Much media attention has been devoted to NFTs uses for digital artwork and collectibles. NFTs that represent real-world assets have received less focus. Yet they have the potential to open up whole new models of owning and trading assets.
We look here at the benefits NFTs can bring to real-world assets, some of the existing legal questions, and developments that might help this use case reach its potential.
NFTs are distinguishable, unique assets, that are sometimes described as "tickets" to an asset, be it a piece of digital art or a real-world asset.
A secure way to trade luxury assets
Take the example of high value assets such as a luxury Rolex Daytona watch or a first edition of a book. Investment and trade in such items is becoming increasingly popular among both investors and collectors who want to own a part of rare or novel items. To preserve its value, the watch or book needs to be stored securely. Each time it is physically delivered to a new buyer involves risks and costs of physical delivery.
What if those parties could instead trade an NFT that represents ownership of that watch or book, saving the parties the cost, time and risks associated with physical delivery, or potential fraud risk of an internal ledger? The blockchain and cryptographic hash function would record a secure and immutable record of ownership (as opposed to a simple internal ledger, which can be vulnerable to fraud, edits by a centralised party, or hacking by malicious third parties).
New models of ownership and trade in physical assets
Another model for ownership of high value or novel assets is 'asset fractionalisation' or 'asset tokenisation', where ownership of an asset is split into multiple parts each represented by a 'token'. This enables multiple parties to share ownership, where purchasing the entire asset might be out-of-reach to one person alone. The tokens can then be traded on the blockchain (or using other distributed ledger technology). Depending on how this is structured, the token might be fungible or non-fungible; for example a token for a specific page of a first edition Beatrix Potter would be non-fungible, whereas a token for one of 100 identical parts would not.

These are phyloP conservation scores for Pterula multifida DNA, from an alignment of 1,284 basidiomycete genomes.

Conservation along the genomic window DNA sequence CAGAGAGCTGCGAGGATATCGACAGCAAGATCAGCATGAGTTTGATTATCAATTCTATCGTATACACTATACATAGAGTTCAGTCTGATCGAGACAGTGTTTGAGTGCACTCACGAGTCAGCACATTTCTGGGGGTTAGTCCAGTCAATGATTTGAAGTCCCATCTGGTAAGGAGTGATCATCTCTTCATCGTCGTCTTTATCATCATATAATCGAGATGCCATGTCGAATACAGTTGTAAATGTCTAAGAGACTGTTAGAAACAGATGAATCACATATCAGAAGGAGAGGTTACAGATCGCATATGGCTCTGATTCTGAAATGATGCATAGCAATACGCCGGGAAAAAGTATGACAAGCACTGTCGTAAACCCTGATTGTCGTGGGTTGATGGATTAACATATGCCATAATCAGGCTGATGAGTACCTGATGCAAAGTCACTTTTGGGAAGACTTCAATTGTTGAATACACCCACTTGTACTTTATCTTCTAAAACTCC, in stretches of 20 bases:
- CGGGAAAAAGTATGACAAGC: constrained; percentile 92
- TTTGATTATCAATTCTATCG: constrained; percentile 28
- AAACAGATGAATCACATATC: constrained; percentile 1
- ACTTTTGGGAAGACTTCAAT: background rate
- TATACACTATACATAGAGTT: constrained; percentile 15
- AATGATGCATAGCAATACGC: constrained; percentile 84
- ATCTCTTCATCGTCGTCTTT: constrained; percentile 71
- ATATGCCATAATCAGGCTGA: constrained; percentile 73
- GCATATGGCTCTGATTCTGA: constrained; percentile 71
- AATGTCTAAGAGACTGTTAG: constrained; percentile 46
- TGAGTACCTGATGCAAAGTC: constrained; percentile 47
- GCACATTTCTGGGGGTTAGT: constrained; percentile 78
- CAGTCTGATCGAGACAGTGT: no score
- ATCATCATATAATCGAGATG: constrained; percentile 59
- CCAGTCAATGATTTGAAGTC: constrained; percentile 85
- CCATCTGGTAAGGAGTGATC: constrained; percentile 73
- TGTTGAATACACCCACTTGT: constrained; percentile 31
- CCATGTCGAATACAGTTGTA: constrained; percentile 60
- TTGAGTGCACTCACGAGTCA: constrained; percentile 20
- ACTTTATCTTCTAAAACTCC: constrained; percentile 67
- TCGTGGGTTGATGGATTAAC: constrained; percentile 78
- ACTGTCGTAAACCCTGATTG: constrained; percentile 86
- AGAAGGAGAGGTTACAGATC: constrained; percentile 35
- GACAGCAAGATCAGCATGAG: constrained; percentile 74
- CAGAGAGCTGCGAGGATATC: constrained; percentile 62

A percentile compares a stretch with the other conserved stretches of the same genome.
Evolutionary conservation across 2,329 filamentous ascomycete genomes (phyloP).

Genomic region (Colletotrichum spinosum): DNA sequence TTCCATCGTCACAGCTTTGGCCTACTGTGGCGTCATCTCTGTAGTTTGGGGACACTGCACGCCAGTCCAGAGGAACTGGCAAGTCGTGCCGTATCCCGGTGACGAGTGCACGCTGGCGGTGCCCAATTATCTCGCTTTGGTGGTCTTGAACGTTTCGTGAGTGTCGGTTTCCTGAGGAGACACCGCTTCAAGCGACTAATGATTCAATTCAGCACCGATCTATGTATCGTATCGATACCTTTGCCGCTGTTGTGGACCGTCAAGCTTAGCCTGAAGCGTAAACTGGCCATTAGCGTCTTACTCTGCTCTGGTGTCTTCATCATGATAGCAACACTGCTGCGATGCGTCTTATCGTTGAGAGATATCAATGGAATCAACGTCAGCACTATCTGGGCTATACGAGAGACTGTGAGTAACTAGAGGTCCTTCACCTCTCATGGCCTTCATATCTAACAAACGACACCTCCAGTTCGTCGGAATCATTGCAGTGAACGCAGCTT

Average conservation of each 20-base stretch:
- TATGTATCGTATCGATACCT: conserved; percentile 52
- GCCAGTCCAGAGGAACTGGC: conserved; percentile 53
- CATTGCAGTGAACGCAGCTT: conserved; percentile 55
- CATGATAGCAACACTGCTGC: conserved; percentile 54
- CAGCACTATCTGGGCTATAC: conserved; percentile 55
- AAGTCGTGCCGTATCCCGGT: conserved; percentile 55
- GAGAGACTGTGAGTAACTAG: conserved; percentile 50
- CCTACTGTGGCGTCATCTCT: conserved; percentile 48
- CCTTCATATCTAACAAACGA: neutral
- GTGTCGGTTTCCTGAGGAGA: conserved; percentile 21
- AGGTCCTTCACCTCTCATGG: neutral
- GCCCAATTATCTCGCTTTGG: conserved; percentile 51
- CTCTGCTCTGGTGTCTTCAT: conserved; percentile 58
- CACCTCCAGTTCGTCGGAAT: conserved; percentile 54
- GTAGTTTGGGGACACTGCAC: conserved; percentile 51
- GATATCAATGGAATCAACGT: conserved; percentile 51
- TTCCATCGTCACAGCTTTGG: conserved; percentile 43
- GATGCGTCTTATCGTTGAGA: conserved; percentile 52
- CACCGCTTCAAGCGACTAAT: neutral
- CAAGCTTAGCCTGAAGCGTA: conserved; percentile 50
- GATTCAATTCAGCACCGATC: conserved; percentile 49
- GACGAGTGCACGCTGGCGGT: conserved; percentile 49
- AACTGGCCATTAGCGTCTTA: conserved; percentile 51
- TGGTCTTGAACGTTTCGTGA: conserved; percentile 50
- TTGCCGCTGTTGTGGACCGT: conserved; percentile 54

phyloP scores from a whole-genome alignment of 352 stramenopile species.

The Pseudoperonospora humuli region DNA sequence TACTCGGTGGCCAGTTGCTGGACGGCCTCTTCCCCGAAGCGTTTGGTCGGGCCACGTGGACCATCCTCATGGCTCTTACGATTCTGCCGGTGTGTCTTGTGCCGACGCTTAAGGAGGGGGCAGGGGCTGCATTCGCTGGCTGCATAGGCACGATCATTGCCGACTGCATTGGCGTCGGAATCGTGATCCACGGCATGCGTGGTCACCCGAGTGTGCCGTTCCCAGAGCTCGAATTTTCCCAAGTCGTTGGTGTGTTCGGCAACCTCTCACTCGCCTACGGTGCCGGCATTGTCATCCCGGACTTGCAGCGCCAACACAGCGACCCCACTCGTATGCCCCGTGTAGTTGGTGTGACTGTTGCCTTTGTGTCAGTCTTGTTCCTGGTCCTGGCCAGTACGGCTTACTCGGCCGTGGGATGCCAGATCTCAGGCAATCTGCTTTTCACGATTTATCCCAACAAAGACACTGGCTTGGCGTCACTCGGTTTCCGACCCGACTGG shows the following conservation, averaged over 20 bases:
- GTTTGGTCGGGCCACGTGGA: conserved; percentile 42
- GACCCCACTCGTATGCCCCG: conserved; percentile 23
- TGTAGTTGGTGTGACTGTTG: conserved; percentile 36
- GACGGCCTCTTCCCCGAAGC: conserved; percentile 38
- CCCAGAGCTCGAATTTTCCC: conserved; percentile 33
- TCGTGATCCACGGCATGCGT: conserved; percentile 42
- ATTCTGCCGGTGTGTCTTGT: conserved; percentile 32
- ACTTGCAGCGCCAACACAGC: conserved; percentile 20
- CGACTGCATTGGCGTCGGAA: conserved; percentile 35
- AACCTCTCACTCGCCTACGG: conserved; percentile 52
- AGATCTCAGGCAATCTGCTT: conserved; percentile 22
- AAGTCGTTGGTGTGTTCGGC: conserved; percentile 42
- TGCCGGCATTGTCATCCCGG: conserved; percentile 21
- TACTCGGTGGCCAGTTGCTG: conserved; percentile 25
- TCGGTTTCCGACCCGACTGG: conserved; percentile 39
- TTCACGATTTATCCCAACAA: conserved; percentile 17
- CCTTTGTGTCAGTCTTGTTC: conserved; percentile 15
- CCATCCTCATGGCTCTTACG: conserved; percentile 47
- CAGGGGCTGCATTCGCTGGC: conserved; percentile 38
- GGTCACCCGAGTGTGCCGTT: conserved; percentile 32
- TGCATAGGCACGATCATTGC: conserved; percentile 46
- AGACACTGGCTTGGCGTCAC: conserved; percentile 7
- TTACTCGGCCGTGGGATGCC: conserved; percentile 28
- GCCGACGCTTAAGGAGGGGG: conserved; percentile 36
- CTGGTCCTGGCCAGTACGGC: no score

NFTs for physical assets have the same characteristics and features as NFTs for digital assets. This presents a number of advantages for trading physical assets, including:
Despite these advantages, the law has not developed as quickly as the multitude of case uses for NFTs.
The legal status of digital assets such as NFTs is important. With some NFTs selling for millions of pounds, questions including how rules applicable to other types of property (such as succession on death, vesting of property on personal bankruptcy, tracing of assets etc) have practical consequences.
For example, can physical asset NFTs qualify as 'property' with the same legal rights as the underlying asset? English courts have shown flexibility in recognising certain digital assets, including cryptocurrencies, as capable of being a form of personal property. Less clear is how digital assets fit with the two broad categories of personal property, 'things in possession' or 'things in action', or whether there is a third category of property.
Whether an item is capable of 'possession' has practical consequences, including for how the asset can be transferred and the remedies available to protect it. Currently, English law (like that of many other jurisdictions) does not recognise intangible things as being amenable to possession, in the same way that physical assets can be. As a result, currently NFTs cannot be 'possessed' under English law, meaning they do not benefit from rights or obligations inferred in property that can be possessed, and cannot necessarily function in the same way as their real-world equivalents; the Law Commission refers to this as the "possession problem".
These important questions (and others, including relating to ownership, transfer, and taking of security) are the subject of the Law Commission's project on digital assets - see our earlier briefing here.
Further, English law does not currently provide a legal mechanism for the 'linkage' of an NFT to the underlying physical asset it represents. This means that for NFTs subject to English law, there is currently no established legal mechanism by which the transfer of an NFT representing a physical item from one digital wallet to another can have the same legal effect as the parties transferring possession of the item itself.